The wild population was known to be 14 individuals as of the start of 2017. There is a captive breeding population of around 200
20 centimetres long
The species on average weighs around 46 grams
The Orange Bellied Parrot is one of three migratory parrots and breeds solely in the Southwest of Tasmania. The species then migrates across Bass Strait, often stopping at Lake Flannigan on King Island and then continues on to spend its winters in South-eastern Australia in places aroud Port Phillip Bay, Werribee, Swan Island, Swan Bay and Lake Victoria with also recent sitings in South Australia.
Some descriptive features of the Orange Bellied Parrot include:
- The adult male has bright green head, neck and underbelly with a yellow-green breast and flanks with the tips becoming a lime green. The species has a blue band along the ends of its feathers. As the name suggests the species has a small (around 2 centimetres) orange patch of their belly.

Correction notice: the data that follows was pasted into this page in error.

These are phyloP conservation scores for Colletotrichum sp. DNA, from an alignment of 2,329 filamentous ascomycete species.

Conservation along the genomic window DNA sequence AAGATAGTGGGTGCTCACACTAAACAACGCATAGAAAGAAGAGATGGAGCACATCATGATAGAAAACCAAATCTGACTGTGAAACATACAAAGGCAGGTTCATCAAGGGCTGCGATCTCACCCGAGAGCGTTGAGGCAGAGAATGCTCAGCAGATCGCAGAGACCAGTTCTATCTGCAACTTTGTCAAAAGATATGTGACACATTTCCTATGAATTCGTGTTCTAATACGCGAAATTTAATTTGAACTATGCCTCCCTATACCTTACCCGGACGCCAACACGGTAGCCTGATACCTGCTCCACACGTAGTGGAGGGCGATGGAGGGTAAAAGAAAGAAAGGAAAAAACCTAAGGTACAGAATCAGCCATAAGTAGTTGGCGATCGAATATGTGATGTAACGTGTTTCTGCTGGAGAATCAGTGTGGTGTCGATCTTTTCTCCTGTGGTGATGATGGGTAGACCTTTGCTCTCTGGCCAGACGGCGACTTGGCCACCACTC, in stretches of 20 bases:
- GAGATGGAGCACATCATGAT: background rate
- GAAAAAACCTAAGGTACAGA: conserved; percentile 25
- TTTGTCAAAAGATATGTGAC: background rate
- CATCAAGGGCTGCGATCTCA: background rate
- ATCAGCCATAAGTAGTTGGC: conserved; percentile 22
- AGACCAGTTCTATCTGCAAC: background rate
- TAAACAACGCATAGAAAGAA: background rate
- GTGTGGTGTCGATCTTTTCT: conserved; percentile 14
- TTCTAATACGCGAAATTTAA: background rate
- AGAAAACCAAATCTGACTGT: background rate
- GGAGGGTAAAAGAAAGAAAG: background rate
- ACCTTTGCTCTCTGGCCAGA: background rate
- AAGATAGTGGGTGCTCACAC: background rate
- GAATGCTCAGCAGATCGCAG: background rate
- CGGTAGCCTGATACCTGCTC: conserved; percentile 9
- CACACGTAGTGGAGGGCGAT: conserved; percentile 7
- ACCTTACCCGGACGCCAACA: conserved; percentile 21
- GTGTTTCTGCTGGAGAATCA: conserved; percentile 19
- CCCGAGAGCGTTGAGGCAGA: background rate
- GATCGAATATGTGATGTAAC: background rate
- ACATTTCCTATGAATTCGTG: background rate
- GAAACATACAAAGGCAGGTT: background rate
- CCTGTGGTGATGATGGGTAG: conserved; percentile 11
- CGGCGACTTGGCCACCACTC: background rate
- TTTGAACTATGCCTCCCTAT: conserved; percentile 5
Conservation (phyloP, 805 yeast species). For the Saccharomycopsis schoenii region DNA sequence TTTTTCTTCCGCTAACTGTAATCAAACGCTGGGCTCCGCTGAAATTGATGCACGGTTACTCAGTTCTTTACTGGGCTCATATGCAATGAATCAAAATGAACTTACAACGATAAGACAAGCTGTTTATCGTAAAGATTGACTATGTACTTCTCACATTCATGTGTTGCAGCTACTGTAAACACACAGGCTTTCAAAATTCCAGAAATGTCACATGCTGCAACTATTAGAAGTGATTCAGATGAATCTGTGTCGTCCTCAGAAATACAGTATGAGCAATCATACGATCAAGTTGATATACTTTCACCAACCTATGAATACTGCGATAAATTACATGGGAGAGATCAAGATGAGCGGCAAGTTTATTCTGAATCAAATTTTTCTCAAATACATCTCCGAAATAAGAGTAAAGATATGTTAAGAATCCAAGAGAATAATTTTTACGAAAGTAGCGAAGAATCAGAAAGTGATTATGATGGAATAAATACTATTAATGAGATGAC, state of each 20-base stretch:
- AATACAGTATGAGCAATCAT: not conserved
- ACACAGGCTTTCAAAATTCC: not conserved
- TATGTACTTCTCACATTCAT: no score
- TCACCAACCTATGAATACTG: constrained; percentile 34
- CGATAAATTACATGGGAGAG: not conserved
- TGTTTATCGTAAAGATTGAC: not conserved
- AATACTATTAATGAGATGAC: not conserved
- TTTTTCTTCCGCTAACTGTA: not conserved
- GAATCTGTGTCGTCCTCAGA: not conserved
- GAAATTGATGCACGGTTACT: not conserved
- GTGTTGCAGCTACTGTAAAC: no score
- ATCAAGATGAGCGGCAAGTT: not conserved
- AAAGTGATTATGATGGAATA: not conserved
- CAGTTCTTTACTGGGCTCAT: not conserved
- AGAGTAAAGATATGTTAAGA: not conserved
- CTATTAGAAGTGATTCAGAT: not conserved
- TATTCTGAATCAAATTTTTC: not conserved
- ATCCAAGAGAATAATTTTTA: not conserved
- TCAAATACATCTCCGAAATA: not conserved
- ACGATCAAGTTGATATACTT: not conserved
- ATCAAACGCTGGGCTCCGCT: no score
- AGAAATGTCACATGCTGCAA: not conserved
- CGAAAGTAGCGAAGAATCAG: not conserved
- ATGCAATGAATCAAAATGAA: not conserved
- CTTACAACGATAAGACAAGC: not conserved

- The underwings are blue feathers
- The adult female has darker colours
The behaviour of the Orange Bellied Parrot includes:
- The Orange Bellied Parrot are monogamous, but will take a new mate if one has died
- The species can breed in the first year of its life
- Breeding is restricted to southwestern Tasmania, generally within 20 kilometres of Melaleuca. The birds arrive in early October and begin looking for suitable nesting sites with breeding occurring between November and February.
- Nesting occurs in hollows of Smithton peppermint trees. The male ventures to around 3 kilometres away from the nest while the female incubates the eggs
- The species makes low pitched calls while feeding
- The species roosts in trees at night around 1 kilometre away from feeding sites
The diet of the Orange Bellied Parrot consists of:
- Beaded Glasswort
- Shrubby Glasswort
- Seeds of coast fescue, saltbush, Austral seablite and sea heath
The habitat of the Orange Bellied Parrot consists of Salt marsh habitat, while when breeding the species prefers eucalyptus trees which border button grass moors.
The main threats to the existence of the Mountain Pygmy Possum are:
- Population Isolation and fragmentation
- Climate Change
- Habitat destruction – especially for ski resorts and snow fields
- Feral cats and red foxes
- Threats to the Boggong Moths, the species primary food source
A captive breeding program is in place which is have decent success in breeding the species at locations of Taroona, Healesville Sanctuary and Adelaide Zoo. The program is successfully breeding fledglings with an aim to release them into the wild.